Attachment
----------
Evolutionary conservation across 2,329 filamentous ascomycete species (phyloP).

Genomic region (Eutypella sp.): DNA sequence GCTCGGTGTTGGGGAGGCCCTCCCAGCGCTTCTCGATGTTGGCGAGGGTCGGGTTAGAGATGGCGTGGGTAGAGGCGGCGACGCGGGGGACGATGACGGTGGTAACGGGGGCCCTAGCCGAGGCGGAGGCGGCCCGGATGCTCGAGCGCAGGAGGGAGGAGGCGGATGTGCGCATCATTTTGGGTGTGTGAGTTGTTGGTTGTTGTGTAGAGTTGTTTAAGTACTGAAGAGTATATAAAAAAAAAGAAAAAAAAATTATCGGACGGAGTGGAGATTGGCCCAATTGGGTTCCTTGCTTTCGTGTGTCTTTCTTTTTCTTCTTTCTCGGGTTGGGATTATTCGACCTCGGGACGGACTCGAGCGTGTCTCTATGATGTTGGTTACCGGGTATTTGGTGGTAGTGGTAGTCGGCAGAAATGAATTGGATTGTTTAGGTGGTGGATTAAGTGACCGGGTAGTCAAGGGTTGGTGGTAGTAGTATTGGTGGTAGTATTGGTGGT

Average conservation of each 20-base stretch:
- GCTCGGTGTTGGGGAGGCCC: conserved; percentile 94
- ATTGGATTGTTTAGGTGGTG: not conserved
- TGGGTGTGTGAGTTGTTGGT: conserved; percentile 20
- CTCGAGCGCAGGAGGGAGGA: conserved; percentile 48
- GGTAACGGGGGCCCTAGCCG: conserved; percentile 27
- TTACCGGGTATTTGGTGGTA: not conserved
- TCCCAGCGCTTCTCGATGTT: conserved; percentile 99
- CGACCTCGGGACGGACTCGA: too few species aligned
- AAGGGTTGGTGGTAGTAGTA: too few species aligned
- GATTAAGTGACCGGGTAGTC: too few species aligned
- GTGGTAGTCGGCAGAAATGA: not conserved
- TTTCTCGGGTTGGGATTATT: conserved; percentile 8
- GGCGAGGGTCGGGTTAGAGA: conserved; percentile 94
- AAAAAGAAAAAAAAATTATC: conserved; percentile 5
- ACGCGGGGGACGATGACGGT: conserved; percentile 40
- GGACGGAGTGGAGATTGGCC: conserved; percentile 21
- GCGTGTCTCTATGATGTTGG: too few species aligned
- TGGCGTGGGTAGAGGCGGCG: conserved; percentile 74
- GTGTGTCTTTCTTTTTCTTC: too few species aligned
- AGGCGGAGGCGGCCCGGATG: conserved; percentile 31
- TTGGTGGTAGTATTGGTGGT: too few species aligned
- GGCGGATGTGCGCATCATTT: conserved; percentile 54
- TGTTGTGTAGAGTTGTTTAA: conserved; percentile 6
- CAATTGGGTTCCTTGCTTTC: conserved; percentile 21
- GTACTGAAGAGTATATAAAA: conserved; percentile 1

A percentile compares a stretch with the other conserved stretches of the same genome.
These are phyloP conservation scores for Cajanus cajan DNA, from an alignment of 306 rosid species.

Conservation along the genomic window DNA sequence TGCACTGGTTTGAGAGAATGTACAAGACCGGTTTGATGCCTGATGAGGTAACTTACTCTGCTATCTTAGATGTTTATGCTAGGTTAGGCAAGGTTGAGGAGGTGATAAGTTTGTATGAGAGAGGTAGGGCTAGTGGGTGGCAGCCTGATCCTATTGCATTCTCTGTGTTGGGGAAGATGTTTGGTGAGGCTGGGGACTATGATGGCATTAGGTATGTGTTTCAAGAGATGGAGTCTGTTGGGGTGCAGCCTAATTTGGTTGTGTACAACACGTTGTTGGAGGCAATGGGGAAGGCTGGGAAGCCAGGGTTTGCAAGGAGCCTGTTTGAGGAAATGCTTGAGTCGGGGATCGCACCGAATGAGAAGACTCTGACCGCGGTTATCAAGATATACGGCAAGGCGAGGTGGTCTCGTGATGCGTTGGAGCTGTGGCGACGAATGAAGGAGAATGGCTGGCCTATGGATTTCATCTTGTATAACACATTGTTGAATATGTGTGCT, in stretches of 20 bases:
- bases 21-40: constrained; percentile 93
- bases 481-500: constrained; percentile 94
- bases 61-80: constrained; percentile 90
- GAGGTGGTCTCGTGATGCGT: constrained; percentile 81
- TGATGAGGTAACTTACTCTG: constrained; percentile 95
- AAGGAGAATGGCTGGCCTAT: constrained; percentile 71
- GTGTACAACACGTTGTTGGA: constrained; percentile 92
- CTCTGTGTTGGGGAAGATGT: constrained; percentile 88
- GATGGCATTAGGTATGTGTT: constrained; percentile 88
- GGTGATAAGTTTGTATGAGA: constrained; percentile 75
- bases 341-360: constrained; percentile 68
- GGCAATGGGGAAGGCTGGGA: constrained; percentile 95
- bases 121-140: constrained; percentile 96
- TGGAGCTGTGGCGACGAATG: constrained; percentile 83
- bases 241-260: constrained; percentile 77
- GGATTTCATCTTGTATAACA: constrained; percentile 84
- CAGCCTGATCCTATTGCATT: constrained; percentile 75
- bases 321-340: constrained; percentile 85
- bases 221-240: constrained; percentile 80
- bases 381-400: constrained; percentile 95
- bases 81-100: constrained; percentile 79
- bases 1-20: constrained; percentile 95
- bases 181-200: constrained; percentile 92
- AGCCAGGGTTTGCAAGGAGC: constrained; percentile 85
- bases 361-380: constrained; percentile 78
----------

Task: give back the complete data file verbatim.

Evolutionary conservation across 2,329 filamentous ascomycete species (phyloP).

Genomic region (Eutypella sp.): DNA sequence GCTCGGTGTTGGGGAGGCCCTCCCAGCGCTTCTCGATGTTGGCGAGGGTCGGGTTAGAGATGGCGTGGGTAGAGGCGGCGACGCGGGGGACGATGACGGTGGTAACGGGGGCCCTAGCCGAGGCGGAGGCGGCCCGGATGCTCGAGCGCAGGAGGGAGGAGGCGGATGTGCGCATCATTTTGGGTGTGTGAGTTGTTGGTTGTTGTGTAGAGTTGTTTAAGTACTGAAGAGTATATAAAAAAAAAGAAAAAAAAATTATCGGACGGAGTGGAGATTGGCCCAATTGGGTTCCTTGCTTTCGTGTGTCTTTCTTTTTCTTCTTTCTCGGGTTGGGATTATTCGACCTCGGGACGGACTCGAGCGTGTCTCTATGATGTTGGTTACCGGGTATTTGGTGGTAGTGGTAGTCGGCAGAAATGAATTGGATTGTTTAGGTGGTGGATTAAGTGACCGGGTAGTCAAGGGTTGGTGGTAGTAGTATTGGTGGTAGTATTGGTGGT

Average conservation of each 20-base stretch:
- GCTCGGTGTTGGGGAGGCCC: conserved; percentile 94
- ATTGGATTGTTTAGGTGGTG: not conserved
- TGGGTGTGTGAGTTGTTGGT: conserved; percentile 20
- CTCGAGCGCAGGAGGGAGGA: conserved; percentile 48
- GGTAACGGGGGCCCTAGCCG: conserved; percentile 27
- TTACCGGGTATTTGGTGGTA: not conserved
- TCCCAGCGCTTCTCGATGTT: conserved; percentile 99
- CGACCTCGGGACGGACTCGA: too few species aligned
- AAGGGTTGGTGGTAGTAGTA: too few species aligned
- GATTAAGTGACCGGGTAGTC: too few species aligned
- GTGGTAGTCGGCAGAAATGA: not conserved
- TTTCTCGGGTTGGGATTATT: conserved; percentile 8
- GGCGAGGGTCGGGTTAGAGA: conserved; percentile 94
- AAAAAGAAAAAAAAATTATC: conserved; percentile 5
- ACGCGGGGGACGATGACGGT: conserved; percentile 40
- GGACGGAGTGGAGATTGGCC: conserved; percentile 21
- GCGTGTCTCTATGATGTTGG: too few species aligned
- TGGCGTGGGTAGAGGCGGCG: conserved; percentile 74
- GTGTGTCTTTCTTTTTCTTC: too few species aligned
- AGGCGGAGGCGGCCCGGATG: conserved; percentile 31
- TTGGTGGTAGTATTGGTGGT: too few species aligned
- GGCGGATGTGCGCATCATTT: conserved; percentile 54
- TGTTGTGTAGAGTTGTTTAA: conserved; percentile 6
- CAATTGGGTTCCTTGCTTTC: conserved; percentile 21
- GTACTGAAGAGTATATAAAA: conserved; percentile 1

A percentile compares a stretch with the other conserved stretches of the same genome.
These are phyloP conservation scores for Cajanus cajan DNA, from an alignment of 306 rosid species.

Conservation along the genomic window DNA sequence TGCACTGGTTTGAGAGAATGTACAAGACCGGTTTGATGCCTGATGAGGTAACTTACTCTGCTATCTTAGATGTTTATGCTAGGTTAGGCAAGGTTGAGGAGGTGATAAGTTTGTATGAGAGAGGTAGGGCTAGTGGGTGGCAGCCTGATCCTATTGCATTCTCTGTGTTGGGGAAGATGTTTGGTGAGGCTGGGGACTATGATGGCATTAGGTATGTGTTTCAAGAGATGGAGTCTGTTGGGGTGCAGCCTAATTTGGTTGTGTACAACACGTTGTTGGAGGCAATGGGGAAGGCTGGGAAGCCAGGGTTTGCAAGGAGCCTGTTTGAGGAAATGCTTGAGTCGGGGATCGCACCGAATGAGAAGACTCTGACCGCGGTTATCAAGATATACGGCAAGGCGAGGTGGTCTCGTGATGCGTTGGAGCTGTGGCGACGAATGAAGGAGAATGGCTGGCCTATGGATTTCATCTTGTATAACACATTGTTGAATATGTGTGCT, in stretches of 20 bases:
- bases 21-40: constrained; percentile 93
- bases 481-500: constrained; percentile 94
- bases 61-80: constrained; percentile 90
- GAGGTGGTCTCGTGATGCGT: constrained; percentile 81
- TGATGAGGTAACTTACTCTG: constrained; percentile 95
- AAGGAGAATGGCTGGCCTAT: constrained; percentile 71
- GTGTACAACACGTTGTTGGA: constrained; percentile 92
- CTCTGTGTTGGGGAAGATGT: constrained; percentile 88
- GATGGCATTAGGTATGTGTT: constrained; percentile 88
- GGTGATAAGTTTGTATGAGA: constrained; percentile 75
- bases 341-360: constrained; percentile 68
- GGCAATGGGGAAGGCTGGGA: constrained; percentile 95
- bases 121-140: constrained; percentile 96
- TGGAGCTGTGGCGACGAATG: constrained; percentile 83
- bases 241-260: constrained; percentile 77
- GGATTTCATCTTGTATAACA: constrained; percentile 84
- CAGCCTGATCCTATTGCATT: constrained; percentile 75
- bases 321-340: constrained; percentile 85
- bases 221-240: constrained; percentile 80
- bases 381-400: constrained; percentile 95
- bases 81-100: constrained; percentile 79
- bases 1-20: constrained; percentile 95
- bases 181-200: constrained; percentile 92
- AGCCAGGGTTTGCAAGGAGC: constrained; percentile 85
- bases 361-380: constrained; percentile 78